AI has the clear potential to disrupt the economy negatively. Of course, there’s the pressing issue of automation completely replacing countless jobs. According to a McKinsey study, it is predicted that between 400 million and 800 million peoples’ jobs will be displaced by automation by 2030 (“Jobs Lost, Jobs Gained: What the Future of Work Will Mean for Jobs, Skills, and Wages.”). This raises the question of how humanity will cope without jobs.
Of course, people who lose their jobs will have difficulty supporting their families and themselves. Wages are one thing, but human fulfillment will also be at an all time low as more and more people lose their jobs. People go to work to find purpose in life, to adequately contribute to their families and to society. With such reductions in available work, there may be a literal “great depression,” where the overall sentiment of self-worth will be at a drastic low.
Even the education system will be completely impacted. Students will be forced to shift to areas of study that diverge from their true passions just to escape automation. This creates a lack of diversity in the skill sets that people have, oversaturating certain professions while leaving little to no specialists in other, AI-dominated fields. What will then happen to those oversaturated professions? Only the very top will be selected, again leaving everyone else behind in the perpetual loop of unemployment.
It’s true — AI is a scary concept. However, AI in no way guarantees a loss of human jobs or anything mentioned above; this is all speculation. Some view AI’s effects on the global economy optimistically, believing that it could actually supplement the economy rather than dominate it.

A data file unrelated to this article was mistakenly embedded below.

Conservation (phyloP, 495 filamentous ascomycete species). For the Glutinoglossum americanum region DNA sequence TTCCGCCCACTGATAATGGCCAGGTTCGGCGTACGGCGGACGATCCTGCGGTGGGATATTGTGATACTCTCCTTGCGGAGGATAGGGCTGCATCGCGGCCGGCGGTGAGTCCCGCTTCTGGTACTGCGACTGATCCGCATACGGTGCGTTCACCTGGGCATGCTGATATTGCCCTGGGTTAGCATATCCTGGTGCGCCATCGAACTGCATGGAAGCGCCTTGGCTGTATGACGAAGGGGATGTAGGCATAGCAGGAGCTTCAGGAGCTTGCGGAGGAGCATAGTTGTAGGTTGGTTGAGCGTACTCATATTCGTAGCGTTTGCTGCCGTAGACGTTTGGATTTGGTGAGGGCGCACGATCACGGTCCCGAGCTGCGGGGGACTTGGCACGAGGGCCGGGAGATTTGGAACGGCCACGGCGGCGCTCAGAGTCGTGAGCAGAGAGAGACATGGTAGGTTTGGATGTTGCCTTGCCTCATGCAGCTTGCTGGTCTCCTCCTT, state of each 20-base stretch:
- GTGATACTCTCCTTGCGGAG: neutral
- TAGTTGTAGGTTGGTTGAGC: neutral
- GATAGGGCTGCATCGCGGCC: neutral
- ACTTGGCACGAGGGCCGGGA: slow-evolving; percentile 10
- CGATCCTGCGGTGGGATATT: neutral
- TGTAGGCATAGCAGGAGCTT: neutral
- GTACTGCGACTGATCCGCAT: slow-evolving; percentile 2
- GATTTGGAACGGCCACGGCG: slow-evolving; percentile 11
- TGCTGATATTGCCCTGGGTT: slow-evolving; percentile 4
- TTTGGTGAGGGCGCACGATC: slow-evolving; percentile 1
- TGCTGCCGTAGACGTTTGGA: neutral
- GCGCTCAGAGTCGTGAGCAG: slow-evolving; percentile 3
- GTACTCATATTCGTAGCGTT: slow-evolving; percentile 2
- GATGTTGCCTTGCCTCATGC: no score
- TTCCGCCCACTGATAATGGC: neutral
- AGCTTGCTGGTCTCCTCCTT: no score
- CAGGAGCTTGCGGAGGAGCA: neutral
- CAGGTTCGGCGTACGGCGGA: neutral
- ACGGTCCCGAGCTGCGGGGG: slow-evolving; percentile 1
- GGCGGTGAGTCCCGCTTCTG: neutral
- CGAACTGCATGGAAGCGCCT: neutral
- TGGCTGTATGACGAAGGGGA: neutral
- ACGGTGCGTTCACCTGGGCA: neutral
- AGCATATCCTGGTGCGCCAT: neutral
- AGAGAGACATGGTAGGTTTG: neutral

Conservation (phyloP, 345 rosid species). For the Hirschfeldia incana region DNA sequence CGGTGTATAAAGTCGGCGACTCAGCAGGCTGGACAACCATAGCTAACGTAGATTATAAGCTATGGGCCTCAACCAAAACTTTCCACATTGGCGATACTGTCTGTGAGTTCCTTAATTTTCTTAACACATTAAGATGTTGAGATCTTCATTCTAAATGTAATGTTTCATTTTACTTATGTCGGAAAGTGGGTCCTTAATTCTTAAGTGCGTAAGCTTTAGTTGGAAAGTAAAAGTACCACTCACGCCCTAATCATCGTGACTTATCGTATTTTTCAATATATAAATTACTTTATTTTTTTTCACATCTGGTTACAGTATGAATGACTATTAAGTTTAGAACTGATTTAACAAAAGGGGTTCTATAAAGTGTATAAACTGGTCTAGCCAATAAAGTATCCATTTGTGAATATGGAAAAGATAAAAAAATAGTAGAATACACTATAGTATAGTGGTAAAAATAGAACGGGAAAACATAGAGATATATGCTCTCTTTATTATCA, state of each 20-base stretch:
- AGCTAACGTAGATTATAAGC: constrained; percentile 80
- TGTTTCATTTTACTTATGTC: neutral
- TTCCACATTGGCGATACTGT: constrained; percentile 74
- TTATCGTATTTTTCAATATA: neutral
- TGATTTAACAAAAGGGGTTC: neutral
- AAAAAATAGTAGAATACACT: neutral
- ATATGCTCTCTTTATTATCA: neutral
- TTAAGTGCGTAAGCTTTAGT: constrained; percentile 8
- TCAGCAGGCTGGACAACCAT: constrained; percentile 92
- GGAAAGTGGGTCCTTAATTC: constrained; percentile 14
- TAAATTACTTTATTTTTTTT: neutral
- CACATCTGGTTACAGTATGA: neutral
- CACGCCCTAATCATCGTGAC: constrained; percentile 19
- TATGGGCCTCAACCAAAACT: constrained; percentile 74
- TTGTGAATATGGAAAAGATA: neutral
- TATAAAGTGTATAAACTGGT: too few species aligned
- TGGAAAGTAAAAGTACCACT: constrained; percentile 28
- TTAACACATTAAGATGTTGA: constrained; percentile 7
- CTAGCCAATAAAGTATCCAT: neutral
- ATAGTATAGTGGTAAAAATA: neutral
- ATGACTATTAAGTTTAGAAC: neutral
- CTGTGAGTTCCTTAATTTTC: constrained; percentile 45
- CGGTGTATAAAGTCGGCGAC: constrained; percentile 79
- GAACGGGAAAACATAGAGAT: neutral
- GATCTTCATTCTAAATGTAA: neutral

One of the optimist’s core beliefs is that AI can actually create new jobs. While some jobs may be removed due to automation, new jobs from the new, ever changing industry of AI will be created for those workers to move to. Therefore, automation creates a shift in jobs, as opposed to a displacement in jobs. Many are anxious over a general lack of work, but much evidence supports the fact that there will be enough work.
By looking at trends in history, “over time, labor markets adjust to changes in demand for workers from technological disruptions, although at times with depressed real wages” (“Five Lessons from History on AI, Automation, and Employment.”). Take phenomena like the industrial revolution, which caused the 60% of the population employed as agricultural workers to become just 5% in 1970. At the time, the advent of machinery that could automate many of these workers’ jobs was perceived to be the end of work. However, instead of faltering, “overall employment as a share of the population has continued to grow” (“Five Lessons from History on AI, Automation, and Employment.”).
AI can be thought of as a supplement to workers and not a malevolent intruder. There are countless ways that AI can help workers do their jobs better. In construction, intelligent robots can assist with heavy lifting, while humans think about the design, or the intricacies. In a large corporation, AI insights can help leaders make sustainable efforts that increase profits while also making a positive impact. Examples like these prove that AI can help people work better, thereby bolstering the economy with better products, lower prices for consumers, and the ability to spend the capital saved from increased efficiency on paying workers higher wages.